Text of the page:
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The summer of sport really does come to an end

Back in July, on the day that the FIFA World Cup and the Wimbledon Tennis Championships ended, I speculated that the summer of sport had pretty much come to an end. I was wrong. There have been weekends since then when we have watched more sport on more screens than ever before.

It kicked off with the European Championships in early August, while we were away in Ireland. We took an interest in the swimming from Glasgow to begin with. Other sports featured over the following ten days in this very enjoyable competition, divided between two host cities (Glasgow and Berlin). At the same time the Women’s Hockey World Cup was reaching its conclusion here in London. Ireland reached the final and lost to the Netherlands, as noted here. On the day of the final we were also paying attention to the Gaelic Games, with Limerick and Galway winning their Hurling Semi-Finals, and the rather complicated Gaelic Football round-robin system finally confirmed the last four in that competition. I was even able to catch the second half of the first Leeds United game of the new football season on our ferry back to the UK from Rosslare. That was a bonus. I didn’t expect Sky Sports to be available on the boat. Leeds beat Stoke City 3-1.

Then, for most of the next week, we followed various events in the European Championships (including diving, gymnastics, and triathlon), through to the conclusion of the athletics, from Berlin, on Sunday 12 August. Most of the previous day (Saturday 11th) was spent watching sport, from the BMX heats in Glasgow in the morning through to Dina Asher-Smith’s 200m win in Berlin that evening. The BMX heats might have passed us by (they were on the BBC’s Red Button rather than a regular channel) but a report on BBC Breakfast alerted me to them. I woke my son (who has become a keen BMX-er over the last year) to watch them. One of the competitors (not a finalist this time round) is coached by one of coaches at his club, so we had added interest in what was going on. The finals were broadcast on a regular BBC channel at lunch-time. The men’s final was a real treat, with GB winning gold and silver (Kyle Evans and Kye Whyte respectively).

As the afternoon progressed we did leave the house for an hour but I was following the events from Lord’s, England’s cricket team heading towards a winning position against India thanks to an unbeaten debut hundred for Chris Woakes. Then, from 5.30pm, I was back on the football, a comfortable 4-1 win for Leeds at Derby, live on Sky. At one stage, between 7 and 8pm, I was doing a good impression of a sport obsessive, keeping an eye of four different competitions in a variety of ways: cricket highlights on TV (Channel 5), Leeds United live on Sky (on the laptop), Dublin beating Galway in the All-Ireland Semi-Final (Gaelic Football, on another Sky channel on my phone) and athletics from Berlin (BBC1) during the ad-breaks on Channel 5. It was all rather overwhelming but after 8pm we were, thankfully, back to just one event, the European Championship athletics.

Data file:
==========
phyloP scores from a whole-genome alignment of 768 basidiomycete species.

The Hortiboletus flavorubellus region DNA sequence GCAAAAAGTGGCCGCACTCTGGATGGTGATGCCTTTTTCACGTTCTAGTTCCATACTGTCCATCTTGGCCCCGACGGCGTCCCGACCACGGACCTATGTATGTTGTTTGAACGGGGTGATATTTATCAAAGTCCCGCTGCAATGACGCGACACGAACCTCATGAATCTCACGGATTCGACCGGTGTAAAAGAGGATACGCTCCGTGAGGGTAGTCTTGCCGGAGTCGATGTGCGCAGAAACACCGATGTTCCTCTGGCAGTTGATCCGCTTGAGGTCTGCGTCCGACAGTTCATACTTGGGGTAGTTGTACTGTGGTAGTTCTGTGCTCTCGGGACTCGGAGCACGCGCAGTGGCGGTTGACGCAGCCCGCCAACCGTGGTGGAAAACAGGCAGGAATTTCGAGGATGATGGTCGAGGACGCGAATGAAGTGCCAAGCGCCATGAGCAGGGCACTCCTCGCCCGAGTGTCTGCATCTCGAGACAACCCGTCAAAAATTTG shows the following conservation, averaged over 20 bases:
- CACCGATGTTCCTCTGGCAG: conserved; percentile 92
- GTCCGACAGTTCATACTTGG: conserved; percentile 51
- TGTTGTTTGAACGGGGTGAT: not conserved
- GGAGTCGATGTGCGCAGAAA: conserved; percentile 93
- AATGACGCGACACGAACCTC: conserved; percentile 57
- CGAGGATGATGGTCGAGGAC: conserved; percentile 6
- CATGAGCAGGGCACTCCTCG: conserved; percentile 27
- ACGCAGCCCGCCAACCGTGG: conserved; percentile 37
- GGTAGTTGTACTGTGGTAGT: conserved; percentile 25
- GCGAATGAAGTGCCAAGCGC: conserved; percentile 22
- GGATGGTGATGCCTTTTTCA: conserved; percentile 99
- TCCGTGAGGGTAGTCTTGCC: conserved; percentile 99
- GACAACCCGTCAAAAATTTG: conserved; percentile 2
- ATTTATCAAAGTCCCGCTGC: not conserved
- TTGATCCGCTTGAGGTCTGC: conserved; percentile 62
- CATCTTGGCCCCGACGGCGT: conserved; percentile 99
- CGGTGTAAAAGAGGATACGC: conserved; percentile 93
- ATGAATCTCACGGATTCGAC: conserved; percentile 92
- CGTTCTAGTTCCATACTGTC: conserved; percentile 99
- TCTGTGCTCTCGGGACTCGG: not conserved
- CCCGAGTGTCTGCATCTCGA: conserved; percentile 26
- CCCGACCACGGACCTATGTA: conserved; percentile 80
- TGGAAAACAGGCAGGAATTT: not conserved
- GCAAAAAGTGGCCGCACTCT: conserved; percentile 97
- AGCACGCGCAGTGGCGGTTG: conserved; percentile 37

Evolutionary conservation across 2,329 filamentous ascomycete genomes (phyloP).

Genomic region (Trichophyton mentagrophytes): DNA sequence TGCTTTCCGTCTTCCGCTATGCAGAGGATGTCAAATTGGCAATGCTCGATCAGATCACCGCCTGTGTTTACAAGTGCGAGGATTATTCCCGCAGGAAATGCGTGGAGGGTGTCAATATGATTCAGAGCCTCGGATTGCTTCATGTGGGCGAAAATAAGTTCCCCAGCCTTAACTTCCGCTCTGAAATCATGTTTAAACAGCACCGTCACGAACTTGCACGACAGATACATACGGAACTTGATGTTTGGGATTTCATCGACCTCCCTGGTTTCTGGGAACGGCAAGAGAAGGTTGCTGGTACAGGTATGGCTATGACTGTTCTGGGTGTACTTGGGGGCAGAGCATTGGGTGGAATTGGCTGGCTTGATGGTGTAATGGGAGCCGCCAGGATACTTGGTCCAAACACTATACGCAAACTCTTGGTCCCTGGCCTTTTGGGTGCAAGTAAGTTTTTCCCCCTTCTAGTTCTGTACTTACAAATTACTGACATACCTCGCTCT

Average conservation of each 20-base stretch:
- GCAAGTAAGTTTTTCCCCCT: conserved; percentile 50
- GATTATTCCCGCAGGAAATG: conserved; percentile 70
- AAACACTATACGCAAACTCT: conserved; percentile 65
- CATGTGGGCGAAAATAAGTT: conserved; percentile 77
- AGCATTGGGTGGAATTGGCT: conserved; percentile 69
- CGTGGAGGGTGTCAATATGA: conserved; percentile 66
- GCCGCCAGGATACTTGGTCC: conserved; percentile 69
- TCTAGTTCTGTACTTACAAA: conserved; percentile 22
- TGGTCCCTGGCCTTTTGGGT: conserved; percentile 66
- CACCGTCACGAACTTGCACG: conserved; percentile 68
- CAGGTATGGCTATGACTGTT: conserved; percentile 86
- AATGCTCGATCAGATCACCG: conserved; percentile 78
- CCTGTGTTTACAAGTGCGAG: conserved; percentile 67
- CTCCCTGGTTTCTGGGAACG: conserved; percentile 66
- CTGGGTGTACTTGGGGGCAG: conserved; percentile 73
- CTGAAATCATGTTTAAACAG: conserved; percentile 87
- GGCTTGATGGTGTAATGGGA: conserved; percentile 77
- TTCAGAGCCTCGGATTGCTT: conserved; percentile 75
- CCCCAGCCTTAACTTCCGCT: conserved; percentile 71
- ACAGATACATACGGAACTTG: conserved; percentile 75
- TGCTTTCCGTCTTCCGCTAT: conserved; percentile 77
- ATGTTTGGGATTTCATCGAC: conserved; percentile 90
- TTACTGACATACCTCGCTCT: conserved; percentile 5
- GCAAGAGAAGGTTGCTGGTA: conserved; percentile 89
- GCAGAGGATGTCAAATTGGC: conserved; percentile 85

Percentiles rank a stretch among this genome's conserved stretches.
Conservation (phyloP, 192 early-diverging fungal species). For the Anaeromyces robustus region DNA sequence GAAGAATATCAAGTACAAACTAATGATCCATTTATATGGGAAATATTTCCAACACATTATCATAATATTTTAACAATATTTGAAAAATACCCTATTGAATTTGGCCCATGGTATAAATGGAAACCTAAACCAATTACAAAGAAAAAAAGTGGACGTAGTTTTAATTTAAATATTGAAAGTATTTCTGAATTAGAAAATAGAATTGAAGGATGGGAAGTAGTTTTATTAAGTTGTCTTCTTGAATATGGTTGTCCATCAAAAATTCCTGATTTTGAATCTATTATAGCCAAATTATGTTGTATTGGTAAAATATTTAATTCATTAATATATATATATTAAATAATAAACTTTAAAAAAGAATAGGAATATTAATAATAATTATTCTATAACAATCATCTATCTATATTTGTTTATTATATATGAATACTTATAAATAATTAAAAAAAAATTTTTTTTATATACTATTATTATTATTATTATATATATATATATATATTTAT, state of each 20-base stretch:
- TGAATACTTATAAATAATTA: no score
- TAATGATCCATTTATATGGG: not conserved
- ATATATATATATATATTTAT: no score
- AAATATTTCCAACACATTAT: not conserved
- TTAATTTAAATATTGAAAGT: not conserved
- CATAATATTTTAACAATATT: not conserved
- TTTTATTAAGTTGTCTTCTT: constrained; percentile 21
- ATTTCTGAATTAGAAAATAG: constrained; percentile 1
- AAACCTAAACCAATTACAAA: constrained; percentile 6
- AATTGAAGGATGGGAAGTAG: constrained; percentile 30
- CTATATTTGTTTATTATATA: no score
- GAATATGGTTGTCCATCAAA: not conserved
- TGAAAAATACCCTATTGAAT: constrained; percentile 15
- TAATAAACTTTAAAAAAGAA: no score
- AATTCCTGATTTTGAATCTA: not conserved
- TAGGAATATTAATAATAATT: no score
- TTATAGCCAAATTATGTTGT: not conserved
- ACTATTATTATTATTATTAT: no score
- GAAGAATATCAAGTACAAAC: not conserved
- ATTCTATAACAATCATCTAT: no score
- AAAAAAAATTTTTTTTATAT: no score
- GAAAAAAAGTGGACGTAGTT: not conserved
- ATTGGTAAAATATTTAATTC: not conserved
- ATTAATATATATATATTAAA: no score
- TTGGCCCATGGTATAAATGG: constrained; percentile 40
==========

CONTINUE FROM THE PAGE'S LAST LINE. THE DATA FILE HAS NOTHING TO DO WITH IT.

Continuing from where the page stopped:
Last Sunday (2 September) was similar, with football, cricket and Gaelic Football filling an almost unbroken 7-hour stretch, though we did sit down for lunch as a family at 1pm. The schedule went something like this:

  • 11am till 1pm, 1.40pm till 3.40pm, 4pm till 5.20pm England v India (Test Match cricket from the Rose Bowl Southampton, England won by 60 runs, to win the 5-match series).
  • 12 noon till 2pm, intermittently, Celtic 1 Rangers 0 (Scottish Premiership Football).
  • 1.30pm till 3.30pm Cardiff 2 Arsenal 3 (English Premier League football).
  • 3.30pm till 5.20pm Dublin 2-17 Tyrone 1-14 (All-Ireland Football Final). [This year the All-Ireland Finals, Hurling last month and Football last weekend, were brought forward by a few weeks because of the Papal Visit.]
  • 5.20pm till 6pm Watford 2 Spurs 1 (English Premier League football again).

Once again, a laptop, a phone and a TV screen kept us up-to-date with multiple games. When the final whistle went at Vicarage Road, 45 minutes after Dublin had won their 4th All-Ireland title in a row at Croke Park, I figured that the big summer of sport really has come to an end.

 

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